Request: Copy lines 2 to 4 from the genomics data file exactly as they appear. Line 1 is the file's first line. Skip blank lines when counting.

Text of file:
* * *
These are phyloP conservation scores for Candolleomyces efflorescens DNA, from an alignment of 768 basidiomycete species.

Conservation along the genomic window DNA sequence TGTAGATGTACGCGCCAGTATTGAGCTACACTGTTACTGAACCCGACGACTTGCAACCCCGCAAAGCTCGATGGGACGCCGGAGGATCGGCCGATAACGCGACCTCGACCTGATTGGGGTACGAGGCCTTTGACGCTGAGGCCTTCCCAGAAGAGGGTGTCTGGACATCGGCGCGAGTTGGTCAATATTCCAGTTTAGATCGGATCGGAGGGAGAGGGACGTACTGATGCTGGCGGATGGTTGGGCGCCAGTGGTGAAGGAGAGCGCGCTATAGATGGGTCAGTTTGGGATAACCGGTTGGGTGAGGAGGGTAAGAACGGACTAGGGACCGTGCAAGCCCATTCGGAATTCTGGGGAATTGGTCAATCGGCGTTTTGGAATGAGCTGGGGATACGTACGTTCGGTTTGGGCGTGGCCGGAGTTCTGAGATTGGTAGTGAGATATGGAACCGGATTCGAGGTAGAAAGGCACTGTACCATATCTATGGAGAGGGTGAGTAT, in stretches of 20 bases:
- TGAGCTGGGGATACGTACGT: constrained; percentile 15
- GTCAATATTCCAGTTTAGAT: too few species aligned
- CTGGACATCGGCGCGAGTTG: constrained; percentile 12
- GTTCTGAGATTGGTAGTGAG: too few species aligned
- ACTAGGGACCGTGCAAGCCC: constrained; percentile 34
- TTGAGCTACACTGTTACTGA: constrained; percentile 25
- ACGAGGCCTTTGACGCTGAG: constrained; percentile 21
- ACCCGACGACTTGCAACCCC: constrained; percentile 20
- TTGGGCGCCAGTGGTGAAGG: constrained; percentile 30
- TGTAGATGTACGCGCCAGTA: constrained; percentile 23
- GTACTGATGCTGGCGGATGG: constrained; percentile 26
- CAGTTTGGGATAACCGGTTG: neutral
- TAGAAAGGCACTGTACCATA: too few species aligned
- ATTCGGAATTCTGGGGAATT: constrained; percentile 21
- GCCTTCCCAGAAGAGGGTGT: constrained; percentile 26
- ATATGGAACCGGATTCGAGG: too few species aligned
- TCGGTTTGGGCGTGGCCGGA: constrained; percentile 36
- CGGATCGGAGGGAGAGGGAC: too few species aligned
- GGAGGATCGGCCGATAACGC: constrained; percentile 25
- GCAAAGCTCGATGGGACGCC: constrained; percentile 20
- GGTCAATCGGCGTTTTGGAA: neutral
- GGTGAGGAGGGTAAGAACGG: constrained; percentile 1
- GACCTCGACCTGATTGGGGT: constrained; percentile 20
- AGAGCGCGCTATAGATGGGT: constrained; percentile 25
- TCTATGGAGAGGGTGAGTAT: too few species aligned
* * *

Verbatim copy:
Conservation along the genomic window DNA sequence TGTAGATGTACGCGCCAGTATTGAGCTACACTGTTACTGAACCCGACGACTTGCAACCCCGCAAAGCTCGATGGGACGCCGGAGGATCGGCCGATAACGCGACCTCGACCTGATTGGGGTACGAGGCCTTTGACGCTGAGGCCTTCCCAGAAGAGGGTGTCTGGACATCGGCGCGAGTTGGTCAATATTCCAGTTTAGATCGGATCGGAGGGAGAGGGACGTACTGATGCTGGCGGATGGTTGGGCGCCAGTGGTGAAGGAGAGCGCGCTATAGATGGGTCAGTTTGGGATAACCGGTTGGGTGAGGAGGGTAAGAACGGACTAGGGACCGTGCAAGCCCATTCGGAATTCTGGGGAATTGGTCAATCGGCGTTTTGGAATGAGCTGGGGATACGTACGTTCGGTTTGGGCGTGGCCGGAGTTCTGAGATTGGTAGTGAGATATGGAACCGGATTCGAGGTAGAAAGGCACTGTACCATATCTATGGAGAGGGTGAGTAT, in stretches of 20 bases:
- TGAGCTGGGGATACGTACGT: constrained; percentile 15
- GTCAATATTCCAGTTTAGAT: too few species aligned